|79th Attorney General of the United States|
From: February 2, 2001 – February 3, 2005
|President||George W. Bush|
|Former U.S. Senator from Missouri|
From: January 4, 1995 – January 3, 2001
|Predecessor||John C. Danforth|
|50th Governor of Missouri|
From: January 14, 1985 – January 11, 1993
|38th Attorney General of Missouri|
From: January 10, 1977 – January 14, 1985
|Governor||Joseph P. Teasdale|
|Former Deputy Attorney General of Missouri|
|Governor||Joseph P. Teasdale|
|Religion||Assemblies of God|
John David Ashcroft (born May 9, 1942) was the 79th Attorney General of the United States, succeeding Janet Reno and succeeded by Alberto R. Gonzales.
Born in Chicago on May 9, 1942, Ashcroft grew up in Springfield, Missouri. A standout in sports during his public school years, he graduated with honors from Yale University in 1964 and received a law degree from the University of Chicago three years later.
In 1972, at the age of 30, Ashcroft ran for a seat in the United States House of Representatives but lost in the Republican Party primary; the following year, he was appointed state auditor, filling the slot vacated by the newly elected governor, Kit Bond. After failing to win reelection in 1974, he served two years as an assistant state attorney general under another rising star in Republican politics, John Danforth. When Danforth captured a United States Senate seat in 1976, Ashcroft followed him as Missouri attorney general, winning his first statewide election. He served two 4-year terms in that office before succeeding Bond in 1985 as governor of Missouri.
Barred by the Missouri constitution from seeking reelection in 1992 to a third 4-year term as state governor, Ashcroft mounted a successful campaign in 1994 for the U.S. Senate seat vacated by the retiring Danforth.
On January 5, 1999, he announced that he would defend his Senate seat in his 2000 reelection. In his bid for reelection to the Senate, Ashcroft faced a challenge from then-Governor Mel Carnahan. Carnahan died in an airplane crash two weeks prior to the November general election. Carnahan received a majority of votes, in hopes the incumbent Democratic Governor would fill the vacancy with his spouse. While the question of whether a dead person could be elected to the Senate appeared headed to the Courts, Ashcroft was asked by President-elect George W. Bush to serve as U.S. Attorney General, and accepted.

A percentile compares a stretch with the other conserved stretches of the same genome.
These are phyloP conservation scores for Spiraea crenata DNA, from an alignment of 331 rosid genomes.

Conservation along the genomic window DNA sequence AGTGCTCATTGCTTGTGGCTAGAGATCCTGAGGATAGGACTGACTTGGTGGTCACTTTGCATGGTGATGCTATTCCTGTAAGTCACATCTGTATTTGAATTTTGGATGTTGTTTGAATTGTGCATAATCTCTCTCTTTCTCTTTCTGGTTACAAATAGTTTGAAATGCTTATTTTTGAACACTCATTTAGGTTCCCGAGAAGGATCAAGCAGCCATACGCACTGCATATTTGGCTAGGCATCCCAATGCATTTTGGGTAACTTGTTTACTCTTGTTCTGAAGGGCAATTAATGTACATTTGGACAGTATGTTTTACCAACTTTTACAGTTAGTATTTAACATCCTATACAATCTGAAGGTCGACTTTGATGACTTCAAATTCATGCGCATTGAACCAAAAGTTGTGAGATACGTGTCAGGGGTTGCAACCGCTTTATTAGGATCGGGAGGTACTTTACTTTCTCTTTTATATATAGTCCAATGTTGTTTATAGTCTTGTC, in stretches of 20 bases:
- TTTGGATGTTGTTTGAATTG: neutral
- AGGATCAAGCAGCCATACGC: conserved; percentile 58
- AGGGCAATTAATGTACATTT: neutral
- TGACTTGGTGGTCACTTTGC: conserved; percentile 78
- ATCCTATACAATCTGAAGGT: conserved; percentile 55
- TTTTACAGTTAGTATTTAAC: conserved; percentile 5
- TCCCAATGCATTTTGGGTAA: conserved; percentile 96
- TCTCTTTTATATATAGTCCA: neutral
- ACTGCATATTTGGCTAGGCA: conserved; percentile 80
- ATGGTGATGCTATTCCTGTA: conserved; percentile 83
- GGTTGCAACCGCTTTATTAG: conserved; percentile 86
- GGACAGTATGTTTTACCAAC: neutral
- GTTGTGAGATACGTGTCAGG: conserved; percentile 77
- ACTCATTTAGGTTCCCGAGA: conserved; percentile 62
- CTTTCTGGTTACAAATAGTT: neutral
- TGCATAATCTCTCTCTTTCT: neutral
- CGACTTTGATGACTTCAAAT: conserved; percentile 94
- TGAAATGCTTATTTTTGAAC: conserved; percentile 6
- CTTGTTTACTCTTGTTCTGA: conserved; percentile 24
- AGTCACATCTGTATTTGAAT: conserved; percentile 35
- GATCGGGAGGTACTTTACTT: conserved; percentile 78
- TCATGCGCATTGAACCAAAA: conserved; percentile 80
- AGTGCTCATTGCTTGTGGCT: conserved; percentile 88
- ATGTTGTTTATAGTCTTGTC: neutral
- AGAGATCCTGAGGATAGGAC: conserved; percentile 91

In 2002, the American government spent $8000 of taxpayer's money on curtains so that Ashcroft would not have to be photographed in front of a statue of a bare-breasted figure of Justice during his press conferences.
Ashcroft is a fervent lifelong member of the Assemblies of God church. Other members of this church include Elvis Presley, Jimmy Swaggart, Jim and Tammy Faye Bakker and former Reagan administration Interior Secretary James Watt.
In the 1970s, Ashcroft recorded a gospel record entitled TRUTH: Volume One, Edition One with Missouri legislator Max Bacon. He is also known for writing the book Lessons from my Father, released in 1997, when it was rumored Ashcroft was considering a run for the Republican Presidential nomination.
In February 2002, Ashcroft told the Los Angeles Times that in his opinion "Islam is a religion in which God requires you to send your son to die for him. Christianity is a faith in which God sends his son to die for you".
Ashcroft composed a song called "Let the Eagle Soar" which he sang at the Gordon-Conwell Theological Seminary in February 2002.
In March 2004, Ashcroft entered the George Washington Medical Center with gallstone pancreatitis. During this time, he seriously considered resigning over the National Security Agency eavesdropping program targeting Americans for whom some evidence not amounting to probable cause exists that they are somehow involved with terrorism, particularly after White House counsel Alberto Gonzales and Chief of Staff Andrew Card were sent to his bedside to get his signature to renew the program, which was on the point of expiring. It swiftly became clear that Ashcroft's deputy James Comey and Federal Bureau of Investigation director Robert Mueller were also prepared to resign, so President Bush approved the first of two rounds of changes to the program to bring it into compliance with existing law, the Foreign Intelligence Surveillance Act of 1978. The continuing need for the program was demonstrated by the 2004 Madrid bombing, which helped persuade Ashcroft and other officials that they should not resign over it.
On November 9, 2004, Ashcroft announced his resignation from his post as Attorney General. As is often the case for Cabinet members, he has gone on to a much more lucrative lobbying position.
Ashcroft was an enthusiastic advocate of the War on Drugs.
In March 2006, the New York Times reported that Ashcroft was setting himself up as something of an "anti-Abramoff".